3. Shopping. I love that things go on great sales this time of year in the US. And I love that I can stop by any shop and pick up a little something special for not much cash that makes it feel like we're creating a home.
  4. Movies! Any excuse to watch holiday movies with the wee ones, or going out to a movie on Christmas day with my sis and mom.
  5. Church. I love worshipping with friends and family at the holidays. Sadly, we've not been to our new church home in a few weeks, and I miss it. And I'm happy to say I miss it. I think it's lovely to miss something, and to be missed.
  6. Football.
  7. Music. I love that no matter where you are, music makes a home sound like home and yet can still take you back to a far off place. We listen to Sufjan Stevens Songs for Christmas all winter long. It's brilliant. And fun for the whole family. And takes me back to winter in Dublin and the coffee shop by the sea.
  8. Friends. When we're in KC, we have new friends who've just moved here, old friends who come back home, and friends who were always here and saved a place for us.
  9. Family.
  10. Jesus. He finds me wherever I am. And reminds me of why I'm even following Him in the first place. This is the first home He gave me. And He's given me so much.

What do you love about the place you find yourself in this season?

On being tired, in five

02 December 2011

I don't remember ever not being tired.

Nothing terribly dramatic to report, just kids and homework and toys all over the floor and trading beds like musical chairs in the wee hours.And grown-up work and meeting and travelling and praying and hoping and waiting and explaining. And medical bills and asthma and new shoes for uneven feet.  And marriage and parenting and imperfect human beings with inadequate amounts of patience or wisdom.

So tired, I can't even type as fast anymore.

I remember vaguely thinking adults had it made: no school, no curfew, very few rules. But I don't remember anyone mentioning the tired part.


So I'm bag with Gypsy Mama and her Five Minute Fridays, at least for today. Thought the writing might break the exhaustion spell. No you give it a go!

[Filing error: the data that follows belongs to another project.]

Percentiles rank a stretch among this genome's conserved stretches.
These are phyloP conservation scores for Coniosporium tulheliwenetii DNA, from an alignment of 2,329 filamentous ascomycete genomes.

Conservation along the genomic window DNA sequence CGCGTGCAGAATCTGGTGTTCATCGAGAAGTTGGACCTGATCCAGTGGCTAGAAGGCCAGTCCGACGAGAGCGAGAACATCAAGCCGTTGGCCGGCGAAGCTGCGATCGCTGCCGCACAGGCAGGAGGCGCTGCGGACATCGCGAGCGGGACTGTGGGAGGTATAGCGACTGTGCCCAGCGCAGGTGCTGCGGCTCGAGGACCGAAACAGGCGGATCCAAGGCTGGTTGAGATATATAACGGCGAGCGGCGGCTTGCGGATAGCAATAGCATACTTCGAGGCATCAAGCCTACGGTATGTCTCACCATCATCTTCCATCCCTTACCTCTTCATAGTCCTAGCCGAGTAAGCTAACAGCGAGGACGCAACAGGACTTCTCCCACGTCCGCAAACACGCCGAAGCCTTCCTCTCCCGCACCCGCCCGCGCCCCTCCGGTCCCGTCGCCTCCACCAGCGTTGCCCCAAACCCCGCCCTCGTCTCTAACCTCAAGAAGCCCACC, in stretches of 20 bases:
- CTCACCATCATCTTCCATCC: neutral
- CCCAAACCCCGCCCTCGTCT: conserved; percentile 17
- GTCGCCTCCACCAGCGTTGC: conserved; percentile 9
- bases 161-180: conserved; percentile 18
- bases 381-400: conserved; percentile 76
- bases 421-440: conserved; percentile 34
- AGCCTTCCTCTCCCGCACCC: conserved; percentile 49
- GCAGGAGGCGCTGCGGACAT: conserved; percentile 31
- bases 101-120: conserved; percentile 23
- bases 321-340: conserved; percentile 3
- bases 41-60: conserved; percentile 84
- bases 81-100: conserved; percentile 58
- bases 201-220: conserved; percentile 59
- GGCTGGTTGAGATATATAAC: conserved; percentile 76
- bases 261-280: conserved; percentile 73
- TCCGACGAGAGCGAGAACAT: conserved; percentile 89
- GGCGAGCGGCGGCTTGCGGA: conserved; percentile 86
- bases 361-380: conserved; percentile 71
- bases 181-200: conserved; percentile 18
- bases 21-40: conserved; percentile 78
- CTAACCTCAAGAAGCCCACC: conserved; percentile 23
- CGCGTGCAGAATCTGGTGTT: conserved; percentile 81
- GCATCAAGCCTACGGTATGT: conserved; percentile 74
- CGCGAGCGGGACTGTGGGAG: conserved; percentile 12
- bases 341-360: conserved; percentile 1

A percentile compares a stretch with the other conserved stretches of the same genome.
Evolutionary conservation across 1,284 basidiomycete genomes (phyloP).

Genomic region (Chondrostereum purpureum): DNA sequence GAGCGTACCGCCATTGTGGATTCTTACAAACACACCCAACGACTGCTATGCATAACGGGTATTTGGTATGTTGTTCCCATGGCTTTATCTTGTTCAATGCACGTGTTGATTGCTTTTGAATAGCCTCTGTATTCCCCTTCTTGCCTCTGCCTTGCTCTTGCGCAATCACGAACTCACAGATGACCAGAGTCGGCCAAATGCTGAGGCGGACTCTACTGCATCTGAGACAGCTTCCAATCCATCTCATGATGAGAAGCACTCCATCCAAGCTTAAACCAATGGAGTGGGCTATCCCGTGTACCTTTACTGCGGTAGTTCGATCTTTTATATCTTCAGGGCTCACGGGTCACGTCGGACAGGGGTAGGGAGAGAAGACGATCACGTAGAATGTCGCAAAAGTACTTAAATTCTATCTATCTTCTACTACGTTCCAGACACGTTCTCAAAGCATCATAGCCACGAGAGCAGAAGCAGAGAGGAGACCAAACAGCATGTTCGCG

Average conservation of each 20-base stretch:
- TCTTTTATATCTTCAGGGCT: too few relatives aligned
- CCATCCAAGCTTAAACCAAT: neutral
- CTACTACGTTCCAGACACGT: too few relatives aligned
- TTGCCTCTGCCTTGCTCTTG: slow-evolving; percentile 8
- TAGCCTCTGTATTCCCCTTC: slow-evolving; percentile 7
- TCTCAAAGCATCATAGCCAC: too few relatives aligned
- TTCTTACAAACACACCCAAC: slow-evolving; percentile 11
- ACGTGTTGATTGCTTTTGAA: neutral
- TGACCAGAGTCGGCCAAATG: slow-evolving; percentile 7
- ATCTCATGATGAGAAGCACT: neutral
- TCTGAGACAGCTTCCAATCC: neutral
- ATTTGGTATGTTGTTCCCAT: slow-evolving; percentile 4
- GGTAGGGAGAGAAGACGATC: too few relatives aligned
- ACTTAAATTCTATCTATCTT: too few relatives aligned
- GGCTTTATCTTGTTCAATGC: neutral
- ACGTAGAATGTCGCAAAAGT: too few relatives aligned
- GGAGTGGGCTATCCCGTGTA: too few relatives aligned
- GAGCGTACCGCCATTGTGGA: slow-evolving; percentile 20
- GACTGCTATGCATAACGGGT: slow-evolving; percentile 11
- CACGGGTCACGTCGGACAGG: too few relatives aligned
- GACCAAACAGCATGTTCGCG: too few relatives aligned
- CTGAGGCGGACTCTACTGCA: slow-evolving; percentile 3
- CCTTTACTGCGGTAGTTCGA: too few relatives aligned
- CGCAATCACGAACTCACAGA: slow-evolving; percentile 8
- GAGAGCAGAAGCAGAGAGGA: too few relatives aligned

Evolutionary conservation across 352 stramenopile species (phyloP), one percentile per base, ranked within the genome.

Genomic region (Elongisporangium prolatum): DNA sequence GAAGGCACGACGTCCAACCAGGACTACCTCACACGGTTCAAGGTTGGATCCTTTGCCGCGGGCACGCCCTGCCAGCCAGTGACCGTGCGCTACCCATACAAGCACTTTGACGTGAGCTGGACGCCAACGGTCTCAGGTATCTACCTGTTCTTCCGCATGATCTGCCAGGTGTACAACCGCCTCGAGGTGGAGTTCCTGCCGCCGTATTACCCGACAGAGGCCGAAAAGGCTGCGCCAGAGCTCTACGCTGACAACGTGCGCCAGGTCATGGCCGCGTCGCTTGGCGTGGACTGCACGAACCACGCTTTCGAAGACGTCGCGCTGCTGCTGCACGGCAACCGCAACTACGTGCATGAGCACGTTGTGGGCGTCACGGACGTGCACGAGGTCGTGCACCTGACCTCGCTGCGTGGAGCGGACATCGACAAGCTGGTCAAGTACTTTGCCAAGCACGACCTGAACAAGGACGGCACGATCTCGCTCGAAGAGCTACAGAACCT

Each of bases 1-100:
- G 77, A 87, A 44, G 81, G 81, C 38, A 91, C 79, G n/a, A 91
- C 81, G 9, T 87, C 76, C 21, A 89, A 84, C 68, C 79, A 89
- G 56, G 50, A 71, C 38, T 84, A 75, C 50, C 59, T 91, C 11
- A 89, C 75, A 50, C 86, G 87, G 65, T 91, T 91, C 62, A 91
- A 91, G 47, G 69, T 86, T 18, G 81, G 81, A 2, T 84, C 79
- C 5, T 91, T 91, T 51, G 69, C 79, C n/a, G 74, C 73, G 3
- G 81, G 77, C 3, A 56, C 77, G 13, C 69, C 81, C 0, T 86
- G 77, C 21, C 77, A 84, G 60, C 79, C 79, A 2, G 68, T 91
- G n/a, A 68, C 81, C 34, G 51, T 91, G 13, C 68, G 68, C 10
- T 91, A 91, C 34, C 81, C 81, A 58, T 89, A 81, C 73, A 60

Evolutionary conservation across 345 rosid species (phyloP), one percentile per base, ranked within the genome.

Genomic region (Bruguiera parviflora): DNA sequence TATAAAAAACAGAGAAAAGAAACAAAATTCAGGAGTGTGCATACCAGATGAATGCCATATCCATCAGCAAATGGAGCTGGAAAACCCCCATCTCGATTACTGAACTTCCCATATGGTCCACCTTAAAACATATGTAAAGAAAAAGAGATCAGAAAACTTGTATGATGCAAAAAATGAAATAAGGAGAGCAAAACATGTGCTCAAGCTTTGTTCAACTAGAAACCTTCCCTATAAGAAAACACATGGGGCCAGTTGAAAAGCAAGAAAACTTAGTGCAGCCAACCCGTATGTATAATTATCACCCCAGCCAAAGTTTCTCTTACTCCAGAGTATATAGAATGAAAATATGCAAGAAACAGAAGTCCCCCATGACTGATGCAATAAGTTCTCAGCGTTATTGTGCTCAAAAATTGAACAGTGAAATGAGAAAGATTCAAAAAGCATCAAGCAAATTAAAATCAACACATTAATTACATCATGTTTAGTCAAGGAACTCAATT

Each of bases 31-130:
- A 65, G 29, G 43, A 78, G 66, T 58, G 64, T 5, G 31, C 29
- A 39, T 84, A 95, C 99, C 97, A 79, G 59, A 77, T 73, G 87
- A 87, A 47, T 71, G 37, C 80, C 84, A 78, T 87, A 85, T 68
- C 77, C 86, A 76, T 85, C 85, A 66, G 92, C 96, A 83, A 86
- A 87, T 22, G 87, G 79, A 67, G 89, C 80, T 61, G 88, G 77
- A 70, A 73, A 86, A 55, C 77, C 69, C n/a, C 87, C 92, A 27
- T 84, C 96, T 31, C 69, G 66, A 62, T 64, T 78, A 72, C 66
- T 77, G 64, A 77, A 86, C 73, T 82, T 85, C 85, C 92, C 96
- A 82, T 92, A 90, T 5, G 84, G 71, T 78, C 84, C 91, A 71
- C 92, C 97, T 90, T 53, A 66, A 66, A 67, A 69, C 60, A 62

Another new place to call home

21 November 2011


Was it really just a month ago we were travelling cross-country with our kids, and already we've forgotten how insanely insane, difficult, long, frustrating, and exhausting it is?! Apparently, yes. The picture above says it all, the wee lad done with the travel, done with the eating out, done with being buckled in. Just. Done.

We're here now, all alive and relatively unscathed, safely ensconced in the home of the husband's parents. The boy says, "This is a comfortable house to stay in." And it is, even though it's new to us. We lived in their old house all last summer, and when we left we said our goodbyes. Now we are staying for the first time in the new house. And it is still home, because this is where the grandparents and the dog and the comfortable-ness is.

But I digress, because it's taken 20 hours or so to get the wee lad to sleep in his bed. Some minor things have been broken. And I forget that this is the husband's family, so sometimes he disappears for long hours in the garage or the basement or the Fleet Farm. He's in the motherland, Wisconsin, and for all it's cold grey skies, it is a rather large piece of our home pie.

My beef with Stuff Christians Like

12 November 2011

I've got a wee beef with this recent post from Stuff Christians Like, entitled rather troubling, "Girls that have a past" and then subsequently subtitled as, "The unofficial identifying girls in church who have a past scorecard".